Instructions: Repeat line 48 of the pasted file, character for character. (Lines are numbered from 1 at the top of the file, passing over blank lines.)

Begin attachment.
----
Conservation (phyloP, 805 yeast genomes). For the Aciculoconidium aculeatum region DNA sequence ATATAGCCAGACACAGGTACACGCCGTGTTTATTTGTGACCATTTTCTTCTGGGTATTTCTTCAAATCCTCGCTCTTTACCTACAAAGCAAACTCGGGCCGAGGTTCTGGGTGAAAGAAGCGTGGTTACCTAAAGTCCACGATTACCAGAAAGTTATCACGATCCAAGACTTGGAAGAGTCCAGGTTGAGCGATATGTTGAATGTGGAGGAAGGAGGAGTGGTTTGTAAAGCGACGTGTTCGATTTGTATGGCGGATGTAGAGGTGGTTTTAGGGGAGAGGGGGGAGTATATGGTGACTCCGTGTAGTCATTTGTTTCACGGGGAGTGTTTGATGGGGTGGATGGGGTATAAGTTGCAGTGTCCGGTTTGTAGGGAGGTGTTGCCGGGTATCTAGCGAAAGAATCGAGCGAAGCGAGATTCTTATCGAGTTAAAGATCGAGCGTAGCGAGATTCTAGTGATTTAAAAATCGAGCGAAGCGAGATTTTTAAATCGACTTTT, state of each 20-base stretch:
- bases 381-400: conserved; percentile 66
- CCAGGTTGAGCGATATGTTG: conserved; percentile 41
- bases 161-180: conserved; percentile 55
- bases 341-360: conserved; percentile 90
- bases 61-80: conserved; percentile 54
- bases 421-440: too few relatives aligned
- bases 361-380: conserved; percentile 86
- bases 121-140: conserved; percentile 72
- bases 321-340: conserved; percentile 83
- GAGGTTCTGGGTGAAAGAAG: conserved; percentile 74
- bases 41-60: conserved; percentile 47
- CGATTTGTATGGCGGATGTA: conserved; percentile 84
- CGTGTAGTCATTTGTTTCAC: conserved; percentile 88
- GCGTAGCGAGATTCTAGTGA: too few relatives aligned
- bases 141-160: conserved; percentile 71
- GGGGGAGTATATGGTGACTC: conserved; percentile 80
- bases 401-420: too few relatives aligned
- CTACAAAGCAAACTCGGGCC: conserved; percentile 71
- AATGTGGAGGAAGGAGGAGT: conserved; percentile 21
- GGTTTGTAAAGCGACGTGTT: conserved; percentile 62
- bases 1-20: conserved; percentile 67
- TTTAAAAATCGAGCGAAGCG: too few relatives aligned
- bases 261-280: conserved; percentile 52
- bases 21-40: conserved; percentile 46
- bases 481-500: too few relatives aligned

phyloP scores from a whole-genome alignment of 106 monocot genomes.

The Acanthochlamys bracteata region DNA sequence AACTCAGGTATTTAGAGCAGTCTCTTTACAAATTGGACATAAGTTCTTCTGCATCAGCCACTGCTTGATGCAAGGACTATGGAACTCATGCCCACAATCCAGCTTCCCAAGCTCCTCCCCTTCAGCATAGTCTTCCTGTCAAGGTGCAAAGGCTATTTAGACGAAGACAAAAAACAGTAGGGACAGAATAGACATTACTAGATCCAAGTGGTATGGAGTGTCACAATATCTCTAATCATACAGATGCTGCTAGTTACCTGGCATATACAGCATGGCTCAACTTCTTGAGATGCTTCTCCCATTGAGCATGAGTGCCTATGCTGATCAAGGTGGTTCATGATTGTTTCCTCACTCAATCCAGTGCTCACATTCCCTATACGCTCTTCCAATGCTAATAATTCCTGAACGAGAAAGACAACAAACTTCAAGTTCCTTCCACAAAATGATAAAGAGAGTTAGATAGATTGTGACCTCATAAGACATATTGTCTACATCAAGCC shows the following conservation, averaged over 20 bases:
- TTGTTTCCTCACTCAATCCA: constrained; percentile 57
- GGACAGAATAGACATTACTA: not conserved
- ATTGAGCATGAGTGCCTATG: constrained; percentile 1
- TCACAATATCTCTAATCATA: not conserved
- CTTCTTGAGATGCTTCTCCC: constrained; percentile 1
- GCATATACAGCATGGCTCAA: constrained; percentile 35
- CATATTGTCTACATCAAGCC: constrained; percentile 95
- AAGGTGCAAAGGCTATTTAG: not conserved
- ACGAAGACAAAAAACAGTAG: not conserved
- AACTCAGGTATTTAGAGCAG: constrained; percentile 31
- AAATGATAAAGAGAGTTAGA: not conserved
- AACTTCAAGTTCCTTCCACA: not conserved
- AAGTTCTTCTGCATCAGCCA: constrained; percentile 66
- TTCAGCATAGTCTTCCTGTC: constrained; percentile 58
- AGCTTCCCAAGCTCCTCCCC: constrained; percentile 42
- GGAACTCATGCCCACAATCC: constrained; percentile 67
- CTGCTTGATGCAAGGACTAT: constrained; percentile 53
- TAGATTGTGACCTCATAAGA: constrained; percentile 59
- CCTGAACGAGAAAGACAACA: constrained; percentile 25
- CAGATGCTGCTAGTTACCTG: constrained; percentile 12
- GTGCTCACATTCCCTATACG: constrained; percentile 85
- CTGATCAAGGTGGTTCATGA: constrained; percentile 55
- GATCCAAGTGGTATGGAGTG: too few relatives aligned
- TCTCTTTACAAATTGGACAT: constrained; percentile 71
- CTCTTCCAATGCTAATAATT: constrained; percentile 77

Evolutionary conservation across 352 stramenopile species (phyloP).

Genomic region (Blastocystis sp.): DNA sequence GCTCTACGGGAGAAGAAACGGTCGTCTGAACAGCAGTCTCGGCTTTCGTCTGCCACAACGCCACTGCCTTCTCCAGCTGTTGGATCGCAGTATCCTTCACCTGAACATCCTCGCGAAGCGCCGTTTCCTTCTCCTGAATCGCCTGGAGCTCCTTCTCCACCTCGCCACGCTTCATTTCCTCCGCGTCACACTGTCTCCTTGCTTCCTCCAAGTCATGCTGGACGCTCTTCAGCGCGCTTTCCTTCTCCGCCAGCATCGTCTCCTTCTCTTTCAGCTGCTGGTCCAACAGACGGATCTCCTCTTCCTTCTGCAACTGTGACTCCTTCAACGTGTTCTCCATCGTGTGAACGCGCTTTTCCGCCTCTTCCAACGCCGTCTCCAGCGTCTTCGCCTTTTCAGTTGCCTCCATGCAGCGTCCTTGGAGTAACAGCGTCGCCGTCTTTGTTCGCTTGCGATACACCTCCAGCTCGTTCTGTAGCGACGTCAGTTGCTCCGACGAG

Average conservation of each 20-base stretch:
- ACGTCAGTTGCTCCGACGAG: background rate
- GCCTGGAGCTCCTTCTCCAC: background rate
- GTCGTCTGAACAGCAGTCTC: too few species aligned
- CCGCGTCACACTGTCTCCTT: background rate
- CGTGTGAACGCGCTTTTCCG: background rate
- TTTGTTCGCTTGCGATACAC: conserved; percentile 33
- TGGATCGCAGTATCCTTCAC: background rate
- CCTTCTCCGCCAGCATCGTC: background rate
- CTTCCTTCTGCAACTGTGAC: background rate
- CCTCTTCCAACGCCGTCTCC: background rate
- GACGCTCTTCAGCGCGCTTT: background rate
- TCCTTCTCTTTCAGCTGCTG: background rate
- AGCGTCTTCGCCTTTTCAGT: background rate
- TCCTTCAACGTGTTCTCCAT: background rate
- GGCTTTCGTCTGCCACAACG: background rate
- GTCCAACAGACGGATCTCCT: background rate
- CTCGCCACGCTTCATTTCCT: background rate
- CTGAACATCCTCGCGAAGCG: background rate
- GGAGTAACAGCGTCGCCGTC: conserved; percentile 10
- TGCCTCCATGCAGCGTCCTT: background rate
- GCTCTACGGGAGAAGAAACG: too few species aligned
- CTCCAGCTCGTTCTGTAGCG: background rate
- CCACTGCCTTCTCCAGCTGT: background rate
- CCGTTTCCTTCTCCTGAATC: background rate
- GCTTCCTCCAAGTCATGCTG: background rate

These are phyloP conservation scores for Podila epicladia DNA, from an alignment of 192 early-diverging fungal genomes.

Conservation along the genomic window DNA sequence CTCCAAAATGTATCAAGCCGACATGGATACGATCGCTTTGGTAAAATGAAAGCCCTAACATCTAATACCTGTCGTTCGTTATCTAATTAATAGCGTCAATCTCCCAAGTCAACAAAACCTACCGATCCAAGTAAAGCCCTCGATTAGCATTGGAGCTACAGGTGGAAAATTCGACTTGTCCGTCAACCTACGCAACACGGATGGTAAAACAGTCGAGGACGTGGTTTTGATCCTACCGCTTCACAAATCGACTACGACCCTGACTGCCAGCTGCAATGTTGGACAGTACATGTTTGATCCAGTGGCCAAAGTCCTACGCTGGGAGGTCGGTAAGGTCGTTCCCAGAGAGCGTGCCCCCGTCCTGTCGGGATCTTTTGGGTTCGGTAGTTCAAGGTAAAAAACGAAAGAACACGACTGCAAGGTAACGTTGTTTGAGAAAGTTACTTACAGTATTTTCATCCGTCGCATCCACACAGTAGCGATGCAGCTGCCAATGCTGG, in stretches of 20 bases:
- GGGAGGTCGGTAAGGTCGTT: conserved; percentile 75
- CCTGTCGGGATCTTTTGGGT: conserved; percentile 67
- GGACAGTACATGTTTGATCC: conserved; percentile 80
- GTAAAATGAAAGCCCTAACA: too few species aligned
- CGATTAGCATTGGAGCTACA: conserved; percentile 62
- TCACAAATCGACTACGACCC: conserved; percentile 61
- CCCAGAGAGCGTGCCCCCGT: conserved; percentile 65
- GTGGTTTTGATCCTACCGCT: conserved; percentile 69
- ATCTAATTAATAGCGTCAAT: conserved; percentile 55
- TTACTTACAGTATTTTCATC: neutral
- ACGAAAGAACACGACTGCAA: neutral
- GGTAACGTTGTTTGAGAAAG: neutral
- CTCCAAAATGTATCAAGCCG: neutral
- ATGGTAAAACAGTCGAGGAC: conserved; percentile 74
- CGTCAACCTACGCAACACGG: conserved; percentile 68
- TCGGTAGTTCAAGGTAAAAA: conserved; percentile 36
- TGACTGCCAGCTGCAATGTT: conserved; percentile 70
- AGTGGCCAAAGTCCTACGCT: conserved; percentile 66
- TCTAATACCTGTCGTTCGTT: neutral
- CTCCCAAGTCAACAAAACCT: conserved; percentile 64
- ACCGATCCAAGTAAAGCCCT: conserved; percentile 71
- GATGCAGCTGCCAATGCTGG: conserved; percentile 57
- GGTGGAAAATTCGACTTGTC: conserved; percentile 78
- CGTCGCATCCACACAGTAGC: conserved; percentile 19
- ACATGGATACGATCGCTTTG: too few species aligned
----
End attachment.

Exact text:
- CAGATGCTGCTAGTTACCTG: constrained; percentile 12